Since the shift to remote work, more workers deal with burnout. According to Asana’s global “Anatomy of Work” study of 13,000 workers, people spend about 60 percent of their time on “work about work” — those non-strategic, unskilled tasks necessary to move important projects forward. On top of that, workers switch between 10 apps 25 times per day, making communication and workflow feel fragmented.
“The problem with having all of these tools and all of this ‘work about work’ is people are feeling less connected and less effective,” says Paige Costello, Asana’s pillar lead of core product.
With workforces distributed around the world, scattered across different time zones, Paige says teams must install the right infrastructure for effective visual collaboration without contributing to tool fatigue.
In InVision’s Picture the Future video series, Paige chats with InVision’s senior director of product Betty Liao about creating a work environment that supports autonomy and more efficient workflows. They discuss how you can empower cross-functional work using tools like Asana and InVision Freehand, a real-time online whiteboard, to help organize, track, and manage their work.
Here, the pair’s best tips for effective collaboration with teammates across locations and time zones:
Use tools that have a low learning curve
Ultimately, a tool’s success across an organization depends on its accessibility and inclusivity.
“If everyone on the team can’t comfortably leap into the tool, and you can’t work across teams cross-functionally, then it’s just one team’s tool and it silos the information and the imagination,” Paige says. “You want the tools to be team tools.”
For instance, teams can use the easy-to-learn online digital whiteboard Freehand for brainstorming, planning, workshopping, problem solving, and prototyping. With a super low learning curve, anyone can hop right in and immediately share ideas.
Think about your tool kits’ flexibility
People want flexibility in when and where they work. To do that, they need their tools to be flexible, too.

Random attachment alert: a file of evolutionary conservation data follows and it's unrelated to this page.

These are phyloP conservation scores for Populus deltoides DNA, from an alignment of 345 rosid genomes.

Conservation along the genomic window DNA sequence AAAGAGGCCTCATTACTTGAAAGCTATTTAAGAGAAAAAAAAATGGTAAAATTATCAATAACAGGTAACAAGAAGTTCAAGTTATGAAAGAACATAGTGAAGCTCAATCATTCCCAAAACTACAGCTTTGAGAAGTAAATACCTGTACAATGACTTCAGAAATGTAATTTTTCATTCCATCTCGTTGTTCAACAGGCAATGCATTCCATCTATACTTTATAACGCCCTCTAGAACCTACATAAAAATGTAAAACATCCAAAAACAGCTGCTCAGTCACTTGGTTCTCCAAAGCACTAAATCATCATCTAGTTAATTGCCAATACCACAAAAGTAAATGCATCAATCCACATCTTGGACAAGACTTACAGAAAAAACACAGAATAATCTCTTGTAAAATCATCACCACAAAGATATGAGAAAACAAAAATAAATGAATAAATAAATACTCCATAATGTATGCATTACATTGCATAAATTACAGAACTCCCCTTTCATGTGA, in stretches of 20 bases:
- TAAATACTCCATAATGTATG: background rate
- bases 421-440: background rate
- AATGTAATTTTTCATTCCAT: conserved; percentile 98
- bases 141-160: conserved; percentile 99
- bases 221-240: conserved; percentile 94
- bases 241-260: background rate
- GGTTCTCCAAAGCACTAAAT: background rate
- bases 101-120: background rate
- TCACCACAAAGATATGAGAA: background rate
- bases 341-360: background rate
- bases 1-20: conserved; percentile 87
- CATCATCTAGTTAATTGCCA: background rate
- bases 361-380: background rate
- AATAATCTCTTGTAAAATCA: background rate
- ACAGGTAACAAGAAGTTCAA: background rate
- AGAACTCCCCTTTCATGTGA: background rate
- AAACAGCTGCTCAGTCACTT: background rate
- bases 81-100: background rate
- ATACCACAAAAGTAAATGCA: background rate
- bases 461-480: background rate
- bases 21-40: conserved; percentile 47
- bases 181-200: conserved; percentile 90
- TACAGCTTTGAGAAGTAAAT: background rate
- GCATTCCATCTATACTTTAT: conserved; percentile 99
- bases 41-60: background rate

“You really want to look for a tool that enables synchronous, as well as asynchronous collaboration and that holds context so that not everybody needs to actively be in the same room at the same time in order to get things done,” Betty says. Freehand and Asana both work synchronously, but also act as a source of truth to come back to time and time again.
Use tools that allow for seamless workflows
Think about how new tools you introduce can integrate within your team’s existing workflows. Limiting the time you spend jumping between tools can reduce “work about work” and give you more focus time to do what actually matters. In fact, teams that use integrations can save 30 hours a week by avoiding task-switching, meaning more productivity across the board.
Freehand and Asana are seamlessly integrated, letting you open a Freehand right within an Asana board just by pasting the link into a project brief. Jam with your colleagues on project plans and ideas, and then move those ideas into Asana tasks with due dates to make them actionable.
“We’re excited to make the connection between ideation and creation — between capturing your thoughts and ideas, and putting those in action,” Paige says.
Brittany Anas is a Denver, Colorado-based freelance writer. She is a regular contributor to publications including Apartment Therapy, Forbes and Men’s Journal and previously was a reporter at the Daily Camera in Boulder and The Denver Post. She worked three years as a federal background investigator before transitioning into a full-time freelance role.